New medical study recommends switching from ordinary sugars to raw honey for healthy hearts

New medical study recommends switching from ordinary sugars to raw honey for healthy hearts


Consider replacing the sugar you consume with honey, says a new study from researchers at the University of Toronto. For people on a healthy diet in which no more than 10 per cent of daily calories come from sugar, honey actually provides cardiometabolic benefits.

The study is a review and meta-analysis of the effects of honey in 18 controlled feeding trials involving 1,105 predominantly healthy individuals.

Taken together, the trials showed that honey lowered fasting blood glucose (blood sugar levels on an empty stomach), total and “bad” (LDL) cholesterol, as well as a marker of fatty liver disease. They also found that honey increased markers of inflammation.

While sugars of all kinds are associated with cardiometabolic issues – and honey is 80 per cent sugar – the study’s authors suggest that honey may be in a category of its own, and worthy of special consideration as a healthy food.

The researchers found that raw honey and monofloral honey provide the most cardiometabolic benefit.

Unlike most sweeteners, honey’s sweetening power does not come exclusively from common sugars, such as fructose and glucose. Co-author of the study, Dr Tauseef Ahmad Khan, who is research associate at the Temerty Faculty of Medicine, University of Toronto, Canada, says:

“Around 15 per cent of honey is made of dozens of rare sugars like isomaltulose, kojibiose, trehalose, melezitose, etc, which have been shown to have many physiological and metabolic benefits including improving glucose response, reducing insulin resistance, and promoting [the] growth of bacteria associated with a healthy gut.”

In addition, says Dr Khan, honey contains much more than sugars. This includes, he said, “Many bioactive molecules, including polyphenols, flavonoids and organic acids that have an array of pharmacological properties including antibiotic effect anti-cancer effect, anti-obesogenic [anti-obesity] effect, protection against free radical damage and reducing inflammation, etc.”

Endocrinologist Dr Ana Maria Kausel, who was not involved in the study, told MNT that she would nevertheless prefer the focus remain on reducing the intake of sugar.

“I think the focus should be more towards having less sugar overall in the diet. The benefits were seen after consuming an average of 40 grams for 8 weeks. This amount of sugar is more than what the body can process without involving the liver. We can see similar benefits in [cardiovascular] and metabolic risks without the sugar intake, for example, the Mediterranean diet,” she pointed out.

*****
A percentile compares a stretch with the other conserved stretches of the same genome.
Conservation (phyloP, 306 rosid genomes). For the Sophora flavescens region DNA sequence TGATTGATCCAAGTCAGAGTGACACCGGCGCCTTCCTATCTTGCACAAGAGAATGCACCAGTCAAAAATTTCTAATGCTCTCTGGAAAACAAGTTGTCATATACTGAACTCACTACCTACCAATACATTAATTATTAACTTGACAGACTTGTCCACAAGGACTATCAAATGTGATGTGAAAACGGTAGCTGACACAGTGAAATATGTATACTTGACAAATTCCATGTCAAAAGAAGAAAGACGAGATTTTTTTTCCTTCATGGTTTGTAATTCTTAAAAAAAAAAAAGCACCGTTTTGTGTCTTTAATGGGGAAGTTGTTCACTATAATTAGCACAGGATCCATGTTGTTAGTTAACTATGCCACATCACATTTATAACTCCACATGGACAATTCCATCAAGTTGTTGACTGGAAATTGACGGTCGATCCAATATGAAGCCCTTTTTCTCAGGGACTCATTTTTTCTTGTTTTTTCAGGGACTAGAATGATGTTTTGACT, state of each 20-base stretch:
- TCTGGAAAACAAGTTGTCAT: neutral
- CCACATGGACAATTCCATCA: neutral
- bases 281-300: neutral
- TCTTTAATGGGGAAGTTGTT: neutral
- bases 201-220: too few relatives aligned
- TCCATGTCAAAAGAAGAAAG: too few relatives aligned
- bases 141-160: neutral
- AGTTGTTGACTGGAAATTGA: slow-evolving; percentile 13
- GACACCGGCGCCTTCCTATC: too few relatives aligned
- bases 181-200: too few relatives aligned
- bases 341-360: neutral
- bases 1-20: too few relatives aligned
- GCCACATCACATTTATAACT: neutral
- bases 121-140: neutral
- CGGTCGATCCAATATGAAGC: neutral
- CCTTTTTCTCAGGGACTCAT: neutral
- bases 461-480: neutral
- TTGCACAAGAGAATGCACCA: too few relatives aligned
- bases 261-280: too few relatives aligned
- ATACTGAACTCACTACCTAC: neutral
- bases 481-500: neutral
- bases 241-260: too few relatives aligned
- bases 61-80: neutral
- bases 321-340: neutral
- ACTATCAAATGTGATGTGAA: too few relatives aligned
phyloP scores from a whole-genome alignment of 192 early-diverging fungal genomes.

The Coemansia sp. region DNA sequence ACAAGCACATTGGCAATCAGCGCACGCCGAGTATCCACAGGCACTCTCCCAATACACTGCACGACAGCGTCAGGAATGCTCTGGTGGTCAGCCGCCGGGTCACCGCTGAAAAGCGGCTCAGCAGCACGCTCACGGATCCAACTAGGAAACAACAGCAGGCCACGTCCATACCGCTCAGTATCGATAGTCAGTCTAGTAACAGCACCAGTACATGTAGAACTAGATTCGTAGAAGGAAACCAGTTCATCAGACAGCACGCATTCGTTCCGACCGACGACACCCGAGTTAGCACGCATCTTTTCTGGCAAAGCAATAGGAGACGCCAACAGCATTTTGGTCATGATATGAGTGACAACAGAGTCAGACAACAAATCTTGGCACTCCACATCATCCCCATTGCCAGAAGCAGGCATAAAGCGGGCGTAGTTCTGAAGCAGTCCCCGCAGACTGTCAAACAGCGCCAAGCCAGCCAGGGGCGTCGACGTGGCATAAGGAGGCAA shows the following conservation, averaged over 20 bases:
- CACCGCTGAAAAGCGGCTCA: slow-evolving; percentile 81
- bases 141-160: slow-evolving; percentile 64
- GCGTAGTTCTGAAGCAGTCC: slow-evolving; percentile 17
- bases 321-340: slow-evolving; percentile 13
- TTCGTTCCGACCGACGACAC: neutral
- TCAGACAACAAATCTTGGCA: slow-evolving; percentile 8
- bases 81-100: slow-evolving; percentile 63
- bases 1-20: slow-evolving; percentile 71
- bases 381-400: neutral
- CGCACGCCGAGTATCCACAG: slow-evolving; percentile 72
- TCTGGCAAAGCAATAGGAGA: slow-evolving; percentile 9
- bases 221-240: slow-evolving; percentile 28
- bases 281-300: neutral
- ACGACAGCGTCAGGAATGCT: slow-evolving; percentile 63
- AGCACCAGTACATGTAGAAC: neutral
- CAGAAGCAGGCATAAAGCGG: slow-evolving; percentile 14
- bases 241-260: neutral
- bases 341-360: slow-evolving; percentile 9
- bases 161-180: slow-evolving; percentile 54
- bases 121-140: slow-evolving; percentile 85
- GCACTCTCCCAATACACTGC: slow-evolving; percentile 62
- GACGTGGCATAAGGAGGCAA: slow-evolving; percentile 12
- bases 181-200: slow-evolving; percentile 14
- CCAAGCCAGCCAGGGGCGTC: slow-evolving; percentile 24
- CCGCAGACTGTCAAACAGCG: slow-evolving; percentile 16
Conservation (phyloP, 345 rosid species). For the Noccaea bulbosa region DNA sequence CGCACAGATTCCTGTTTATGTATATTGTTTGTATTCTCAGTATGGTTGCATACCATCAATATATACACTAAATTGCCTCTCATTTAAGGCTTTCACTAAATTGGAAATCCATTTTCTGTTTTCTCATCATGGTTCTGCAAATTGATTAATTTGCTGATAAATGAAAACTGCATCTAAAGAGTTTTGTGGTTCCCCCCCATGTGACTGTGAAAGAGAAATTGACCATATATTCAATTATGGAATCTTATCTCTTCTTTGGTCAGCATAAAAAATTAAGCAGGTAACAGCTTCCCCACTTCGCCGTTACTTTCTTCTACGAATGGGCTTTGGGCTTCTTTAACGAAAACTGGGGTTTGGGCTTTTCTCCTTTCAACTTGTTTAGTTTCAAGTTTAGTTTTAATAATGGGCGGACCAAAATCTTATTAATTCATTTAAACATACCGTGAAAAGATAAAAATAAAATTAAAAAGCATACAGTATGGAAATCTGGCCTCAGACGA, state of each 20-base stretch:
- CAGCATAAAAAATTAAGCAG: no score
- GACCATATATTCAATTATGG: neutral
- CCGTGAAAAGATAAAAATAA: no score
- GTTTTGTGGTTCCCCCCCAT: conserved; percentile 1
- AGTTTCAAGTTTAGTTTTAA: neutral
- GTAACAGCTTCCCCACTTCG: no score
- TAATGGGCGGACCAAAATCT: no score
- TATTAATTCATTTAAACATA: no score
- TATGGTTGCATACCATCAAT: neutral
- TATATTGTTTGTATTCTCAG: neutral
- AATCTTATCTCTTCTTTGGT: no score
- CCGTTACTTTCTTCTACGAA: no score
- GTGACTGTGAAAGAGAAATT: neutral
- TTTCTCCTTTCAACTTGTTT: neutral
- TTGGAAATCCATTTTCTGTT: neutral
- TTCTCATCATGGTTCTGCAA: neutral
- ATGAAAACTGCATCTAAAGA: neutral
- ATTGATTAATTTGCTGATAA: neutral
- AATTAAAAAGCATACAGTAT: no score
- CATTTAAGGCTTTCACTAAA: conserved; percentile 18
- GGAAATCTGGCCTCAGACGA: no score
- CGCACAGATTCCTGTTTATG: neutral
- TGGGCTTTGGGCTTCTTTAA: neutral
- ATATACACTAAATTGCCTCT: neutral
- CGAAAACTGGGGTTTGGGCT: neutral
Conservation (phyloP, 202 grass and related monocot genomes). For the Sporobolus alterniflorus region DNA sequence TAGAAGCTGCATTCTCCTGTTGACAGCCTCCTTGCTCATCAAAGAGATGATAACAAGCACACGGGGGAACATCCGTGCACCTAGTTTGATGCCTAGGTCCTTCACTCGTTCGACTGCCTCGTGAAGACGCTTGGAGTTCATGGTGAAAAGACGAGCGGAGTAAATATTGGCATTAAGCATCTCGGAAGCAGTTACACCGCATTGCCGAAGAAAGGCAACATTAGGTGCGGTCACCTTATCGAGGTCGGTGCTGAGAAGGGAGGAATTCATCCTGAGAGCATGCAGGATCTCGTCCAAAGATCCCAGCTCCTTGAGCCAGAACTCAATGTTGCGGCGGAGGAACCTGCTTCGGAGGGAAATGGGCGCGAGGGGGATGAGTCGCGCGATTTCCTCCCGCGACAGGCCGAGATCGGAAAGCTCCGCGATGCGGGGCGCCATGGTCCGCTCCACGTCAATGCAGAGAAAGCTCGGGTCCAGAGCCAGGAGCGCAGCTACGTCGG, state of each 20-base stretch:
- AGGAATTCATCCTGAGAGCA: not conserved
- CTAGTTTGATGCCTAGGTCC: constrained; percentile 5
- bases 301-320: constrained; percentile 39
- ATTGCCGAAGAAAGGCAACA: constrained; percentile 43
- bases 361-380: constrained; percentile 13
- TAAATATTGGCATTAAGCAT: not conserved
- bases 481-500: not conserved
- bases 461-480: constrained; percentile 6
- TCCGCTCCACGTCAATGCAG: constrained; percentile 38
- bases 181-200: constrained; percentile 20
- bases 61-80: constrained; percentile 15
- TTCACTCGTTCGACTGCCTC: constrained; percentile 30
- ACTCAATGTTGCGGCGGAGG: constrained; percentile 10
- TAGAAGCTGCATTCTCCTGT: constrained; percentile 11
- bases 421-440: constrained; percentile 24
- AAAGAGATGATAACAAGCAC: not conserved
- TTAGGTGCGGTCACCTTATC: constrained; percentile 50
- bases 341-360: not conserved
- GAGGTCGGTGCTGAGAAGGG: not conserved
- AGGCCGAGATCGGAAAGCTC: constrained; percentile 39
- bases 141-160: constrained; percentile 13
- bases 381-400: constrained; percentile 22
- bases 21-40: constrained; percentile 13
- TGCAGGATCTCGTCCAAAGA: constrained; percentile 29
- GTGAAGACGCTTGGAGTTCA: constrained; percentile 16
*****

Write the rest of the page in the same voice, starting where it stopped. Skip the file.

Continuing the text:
Honey is pasteurised for convenience, not safety, since the processing slows honey’s naturally occurring granulation, which can make it harder to pour out of a squeeze bottle or measure into a spoon. Raw honey has an array of nutrients, including many antioxidants, which may diminish in quantity with pasteurization.

The current study found that raw honey had a particularly positive effect on fasting glucose. Most honey is polyfloral, meaning that the bees that produce it collect nectar from any nectar-producing plants within a 2-to-4-mile range from their hive. A monofloral honey is one that is derived exclusively from the bee-collected nectar of a single type of plant, or even a single plant.

Well-known monofloral honeys include Tupelo honey from White Ogeechee Tupelo trees, clover honey, robinia honey and French lavender honey. Each has a distinctive flavour. The researchers found that clover and robinia monofloral honeys lowered LDL cholesterol and overall cholesterol, as well as fasting triglycerides. Clover honey also reduced fasting glucose levels.

Excessive inflammation is increasingly associated with a variety of illnesses and conditions, so the study’s finding that honey raised inflammation markers IL-6 and TNF-alpha may give rise to some concern. However, Dr Khan suggested that an increase in these markers may actually indicate additional benefits.

“IL-6 may play a role in maintaining good glucose control by improving whole body metabolism of both glucose and lipids,” he said. “Similarly, TNF-alpha is an indicator of innate body immune response, so an increase with honey intake may suggest improved immunity.”

“I am interested,” said Dr Khan, “in all natural sweeteners, and plan to look at maple syrup and, of course, agave syrup. However, there is a major difference between these syrups and honey.”

“Syrups like maple syrup and agave are directly obtained from plants, with some processing by humans using heat, and are mainly composed of common sugars like fructose, glucose, and sucrose,” he adds.

As Dr Kausel puts it, “Agave is natural, but it’s fructose at the end of the day.”

“High fructose concentrations,” she pointed out, “are bad for the liver, no matter what the source is. Even natural juices are harmful for the liver, despite all the vitamins and minerals they might contain.”

Still, the way honeybees make honey adds an interesting twist that make its sugars different.

“Honey,” explained Dr Khan, “has an additional step whereby the honeybees extensively process nectar [which is mainly sucrose] from flowers with their enzymes, which results in a large variety of rare sugars being produced in honey. These rare sugars are the key to the benefits of honey sugars over other natural sugars.”

“Food as medicine” may be an emerging concept in the Western world but has existed for centuries as the cornerstone of health for many cultures around the globe. However, the role of diet and food in disease prevention and management compared to conventional medicine has been questioned. This Honest Nutrition feature explains the benefits and limitations of a “food as medicine” healthcare approach.

  • A Tell / Medical News Today report
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